The food at the annual Greater Boston Labor Council Labor Day breakfast featured coffee, scrambled eggs and bacon, as well as most of the state's leading Democrats — including U.S. Sen. Elizabeth Warren — who accused Republicans in Washington of doing too little to help working Americans.
"And do you know what my Republican colleagues say? They say, we don't have the money. And I say to them, you know why we don't have the money? Because you insist on giving it away to billionaires and giant corporations. That is wrong! It is wrong!" she said, to cheers from the audience.
Warren spoke the day after the Boston Globe published a story looking into a question that has dogged her for the past six year: Did she use her claim of Native American ancestry to advance her high-powered academic career? Warren gave her employment records to the Globe, which concluded decisively that her ethnicity played no role. It found that the universities that hired her, including Harvard, considered her "white" and an academic superstar who rose on her own merits.
Why did she release this information now, after all these years? Does it have anything to do with a plan to run for president in 2020? On Monday, she said no — that she's focused only on the current Senate race.
"I finally got all of the documentation, and put it all together and gave it to the Globe. They then did their own investigation and made it perfectly clear that my family is my family, but it is clear that my family background had no effect on my being haired anywhere," she said.
Warren will face a challenge from the winner of Tuesday's Republican Senate primary: state Rep. Geoff Diehl, Republican activist Beth Lindstrom or businessman John Kingston.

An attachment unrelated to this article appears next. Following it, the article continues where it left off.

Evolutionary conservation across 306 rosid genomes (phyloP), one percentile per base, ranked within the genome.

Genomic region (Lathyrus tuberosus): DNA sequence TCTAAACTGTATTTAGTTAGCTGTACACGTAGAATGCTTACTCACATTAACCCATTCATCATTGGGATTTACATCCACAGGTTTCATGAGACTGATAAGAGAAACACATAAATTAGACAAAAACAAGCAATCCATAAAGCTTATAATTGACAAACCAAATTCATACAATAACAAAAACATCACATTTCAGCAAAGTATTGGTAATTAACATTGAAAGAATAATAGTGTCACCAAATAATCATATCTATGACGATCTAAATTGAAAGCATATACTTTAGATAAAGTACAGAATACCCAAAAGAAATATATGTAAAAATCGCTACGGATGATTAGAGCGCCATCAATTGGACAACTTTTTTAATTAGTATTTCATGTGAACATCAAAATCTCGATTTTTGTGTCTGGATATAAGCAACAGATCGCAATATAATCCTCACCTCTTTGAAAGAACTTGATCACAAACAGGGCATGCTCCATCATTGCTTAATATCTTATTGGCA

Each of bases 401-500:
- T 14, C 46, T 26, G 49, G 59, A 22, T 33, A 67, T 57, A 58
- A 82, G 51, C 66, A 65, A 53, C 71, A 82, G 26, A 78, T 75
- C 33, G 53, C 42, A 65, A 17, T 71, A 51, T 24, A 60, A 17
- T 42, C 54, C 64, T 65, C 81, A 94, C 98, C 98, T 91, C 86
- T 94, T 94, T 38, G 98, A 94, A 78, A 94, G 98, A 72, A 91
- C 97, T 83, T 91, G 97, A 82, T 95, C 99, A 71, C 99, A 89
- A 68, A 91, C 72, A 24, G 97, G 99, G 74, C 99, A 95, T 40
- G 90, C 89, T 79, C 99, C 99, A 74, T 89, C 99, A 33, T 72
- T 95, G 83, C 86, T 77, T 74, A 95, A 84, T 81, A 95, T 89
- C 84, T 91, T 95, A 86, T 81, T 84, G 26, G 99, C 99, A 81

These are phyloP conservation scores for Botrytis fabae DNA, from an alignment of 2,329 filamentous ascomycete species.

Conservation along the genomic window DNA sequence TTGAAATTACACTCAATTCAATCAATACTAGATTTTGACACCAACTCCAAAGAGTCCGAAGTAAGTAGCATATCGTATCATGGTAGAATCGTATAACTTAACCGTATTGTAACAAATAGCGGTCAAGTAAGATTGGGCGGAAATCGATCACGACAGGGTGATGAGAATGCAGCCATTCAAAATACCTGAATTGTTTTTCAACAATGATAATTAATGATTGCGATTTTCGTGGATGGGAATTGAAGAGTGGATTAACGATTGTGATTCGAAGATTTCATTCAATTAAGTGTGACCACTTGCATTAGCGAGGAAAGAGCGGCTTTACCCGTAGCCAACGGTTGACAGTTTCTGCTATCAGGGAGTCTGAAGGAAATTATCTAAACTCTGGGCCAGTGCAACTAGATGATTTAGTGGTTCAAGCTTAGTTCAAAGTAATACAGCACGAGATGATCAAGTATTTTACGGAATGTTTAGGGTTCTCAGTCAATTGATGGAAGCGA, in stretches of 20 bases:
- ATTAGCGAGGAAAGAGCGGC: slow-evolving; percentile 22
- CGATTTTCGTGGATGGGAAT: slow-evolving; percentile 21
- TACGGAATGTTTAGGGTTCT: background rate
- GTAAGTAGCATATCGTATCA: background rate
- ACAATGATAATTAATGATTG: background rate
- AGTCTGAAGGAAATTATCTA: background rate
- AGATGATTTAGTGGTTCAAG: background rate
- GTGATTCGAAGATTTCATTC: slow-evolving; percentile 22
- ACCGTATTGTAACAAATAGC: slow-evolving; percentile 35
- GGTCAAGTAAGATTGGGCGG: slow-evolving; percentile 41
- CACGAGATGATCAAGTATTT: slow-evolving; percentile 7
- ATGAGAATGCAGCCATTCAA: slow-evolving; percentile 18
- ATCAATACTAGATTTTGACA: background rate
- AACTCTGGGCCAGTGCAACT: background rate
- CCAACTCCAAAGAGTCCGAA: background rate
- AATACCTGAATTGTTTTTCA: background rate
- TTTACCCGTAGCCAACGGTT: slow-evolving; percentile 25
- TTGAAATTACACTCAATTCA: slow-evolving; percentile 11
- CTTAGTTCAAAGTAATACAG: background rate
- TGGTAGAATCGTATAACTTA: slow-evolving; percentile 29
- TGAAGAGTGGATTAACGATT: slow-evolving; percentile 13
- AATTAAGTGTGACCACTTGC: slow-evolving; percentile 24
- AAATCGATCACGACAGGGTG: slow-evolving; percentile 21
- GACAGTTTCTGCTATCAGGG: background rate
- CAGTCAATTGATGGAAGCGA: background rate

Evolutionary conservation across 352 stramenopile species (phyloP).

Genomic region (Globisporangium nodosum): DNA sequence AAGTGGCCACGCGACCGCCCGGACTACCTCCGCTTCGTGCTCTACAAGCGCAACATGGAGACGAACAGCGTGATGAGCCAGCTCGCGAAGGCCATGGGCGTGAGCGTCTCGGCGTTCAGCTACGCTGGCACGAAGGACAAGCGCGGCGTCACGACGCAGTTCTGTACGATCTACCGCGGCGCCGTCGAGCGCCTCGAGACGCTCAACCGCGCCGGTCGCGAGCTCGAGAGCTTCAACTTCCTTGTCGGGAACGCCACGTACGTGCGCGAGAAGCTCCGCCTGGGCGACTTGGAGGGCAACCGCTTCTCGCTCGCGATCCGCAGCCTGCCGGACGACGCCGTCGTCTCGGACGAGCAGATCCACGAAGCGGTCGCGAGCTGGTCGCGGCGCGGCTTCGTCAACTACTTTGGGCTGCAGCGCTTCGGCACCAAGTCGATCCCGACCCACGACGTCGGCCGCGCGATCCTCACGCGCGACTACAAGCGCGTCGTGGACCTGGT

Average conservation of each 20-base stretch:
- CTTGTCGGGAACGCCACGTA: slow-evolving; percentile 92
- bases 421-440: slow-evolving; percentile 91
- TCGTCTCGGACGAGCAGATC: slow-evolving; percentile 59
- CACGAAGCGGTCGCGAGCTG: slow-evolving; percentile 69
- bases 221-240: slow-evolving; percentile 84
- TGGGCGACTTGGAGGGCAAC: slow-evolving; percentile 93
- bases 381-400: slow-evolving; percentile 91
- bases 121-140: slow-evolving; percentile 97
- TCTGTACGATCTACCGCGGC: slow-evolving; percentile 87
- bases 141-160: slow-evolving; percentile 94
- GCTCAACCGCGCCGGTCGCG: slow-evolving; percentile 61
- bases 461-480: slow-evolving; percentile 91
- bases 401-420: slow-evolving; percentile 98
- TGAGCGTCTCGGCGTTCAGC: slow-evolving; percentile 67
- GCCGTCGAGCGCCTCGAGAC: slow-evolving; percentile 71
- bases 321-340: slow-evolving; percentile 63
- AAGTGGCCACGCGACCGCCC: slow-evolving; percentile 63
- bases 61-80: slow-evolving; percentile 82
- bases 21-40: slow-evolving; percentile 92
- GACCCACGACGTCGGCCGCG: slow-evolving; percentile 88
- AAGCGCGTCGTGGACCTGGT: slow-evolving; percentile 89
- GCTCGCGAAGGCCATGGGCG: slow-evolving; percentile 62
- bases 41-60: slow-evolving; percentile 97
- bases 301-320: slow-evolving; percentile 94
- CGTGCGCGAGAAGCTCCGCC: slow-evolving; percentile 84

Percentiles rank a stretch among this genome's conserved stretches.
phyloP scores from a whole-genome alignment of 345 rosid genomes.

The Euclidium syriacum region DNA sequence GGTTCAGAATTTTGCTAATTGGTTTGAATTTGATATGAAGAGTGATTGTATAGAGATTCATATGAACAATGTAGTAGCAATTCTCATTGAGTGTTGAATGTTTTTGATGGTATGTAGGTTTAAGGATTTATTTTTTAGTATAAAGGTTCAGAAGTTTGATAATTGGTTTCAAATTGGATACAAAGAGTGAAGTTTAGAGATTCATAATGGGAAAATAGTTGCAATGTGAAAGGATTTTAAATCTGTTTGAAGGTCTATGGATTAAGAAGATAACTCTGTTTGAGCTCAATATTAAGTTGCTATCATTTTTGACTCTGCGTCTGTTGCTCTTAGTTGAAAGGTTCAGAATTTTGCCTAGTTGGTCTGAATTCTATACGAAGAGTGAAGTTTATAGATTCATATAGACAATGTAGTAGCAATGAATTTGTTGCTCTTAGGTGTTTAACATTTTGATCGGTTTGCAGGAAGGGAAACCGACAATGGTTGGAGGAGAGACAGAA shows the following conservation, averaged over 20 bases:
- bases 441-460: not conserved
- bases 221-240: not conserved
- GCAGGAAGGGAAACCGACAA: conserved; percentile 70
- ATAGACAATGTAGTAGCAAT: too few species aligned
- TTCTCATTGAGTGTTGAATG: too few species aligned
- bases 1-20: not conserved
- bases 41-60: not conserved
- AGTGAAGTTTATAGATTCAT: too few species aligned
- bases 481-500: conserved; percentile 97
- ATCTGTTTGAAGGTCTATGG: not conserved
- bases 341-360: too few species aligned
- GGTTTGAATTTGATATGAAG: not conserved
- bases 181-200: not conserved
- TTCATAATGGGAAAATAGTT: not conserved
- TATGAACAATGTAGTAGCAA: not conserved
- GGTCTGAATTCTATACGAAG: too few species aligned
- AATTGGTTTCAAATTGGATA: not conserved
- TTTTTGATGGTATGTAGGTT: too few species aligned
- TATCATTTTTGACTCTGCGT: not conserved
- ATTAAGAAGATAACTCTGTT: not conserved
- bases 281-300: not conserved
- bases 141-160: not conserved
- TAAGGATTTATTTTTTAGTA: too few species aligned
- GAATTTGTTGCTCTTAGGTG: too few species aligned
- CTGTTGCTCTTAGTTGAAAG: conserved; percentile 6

The other race in the state attracting national attention is for the 7th Congressional District, which covers most of Boston and some of its surrounding communities. It pits 10-term incumbent Michael Capuano against Boston City Councilor Ayanna Pressley — the first woman of color to be elected to that body. They are both progressives and agree on most issues, but Pressley is part of a record surge of women and candidates of color running for Congress who say the Democratic Party must broaden its reach.
"There are a lot of people who don't like that I'm in this race. They find it disruptive and even traitorous. But democracy is about choice, and after a generation, this district deserves one. The district has changed...and given what's happening in Washington, so has the job description," said Pressley.
Capuano is running on his record of securing federal dollars to expand affordable housing, community health centers and transportation. And he rejects Pressley's argument that she can better represent this increasingly diverse district.
"In my case I can tell you I'm particularly proud of the relationship I have with everyone in my district. And I'm particularly crowd of the endorsements I've gotten — from the Congressional Hispanic Caucus, from the Congressional Black Caucus. I think in this world we have to work hard to listen to each other, to talk to each other. I think that's what's necessary in this district," he said.
The Democratic candidates for governor were at the breakfast as well.
Jay Gonzalez, who was Deval Patrick's budget chief, and environmentalist Bob Massie have been struggling to be seen and heard in these times of national political turmoil — as they challenging a well-financed and very popular Gov. Charlie Baker. But Gonzalez says that will change after Tuesday's vote.
"People just haven't tuned tuned into this race yet, and as they start to tune in, and we get them to think about it, and we get past the 'Charlie Baker seems nice and I'm glad he's not a crazy, right wing extremist,' to, yeah, we need a governor who's actually fighting to fix our transportation system, who's actually moving the needle on the opioid epidemic and a lot of the big challenges we're facing," he says.
His opponent, Massie says he believes something has shifted in the final days of this campaign.
"Honestly, I feel super-excited. I feel our message of tackling wage and wealth inequality, of moving toward single-payer health care, moving toward renewable energy... We sent out one single letter reminding people to vote, and we got three times more money than we've ever raised just from that reminder letter."
But, like Gonzalez, Massie acknowledges it's been a struggle opposing the narrative that Charlie Baker is the most popular governor in America.
Tuesday, they'll leave that judgment to the voters.
This segment aired on September 4, 2018.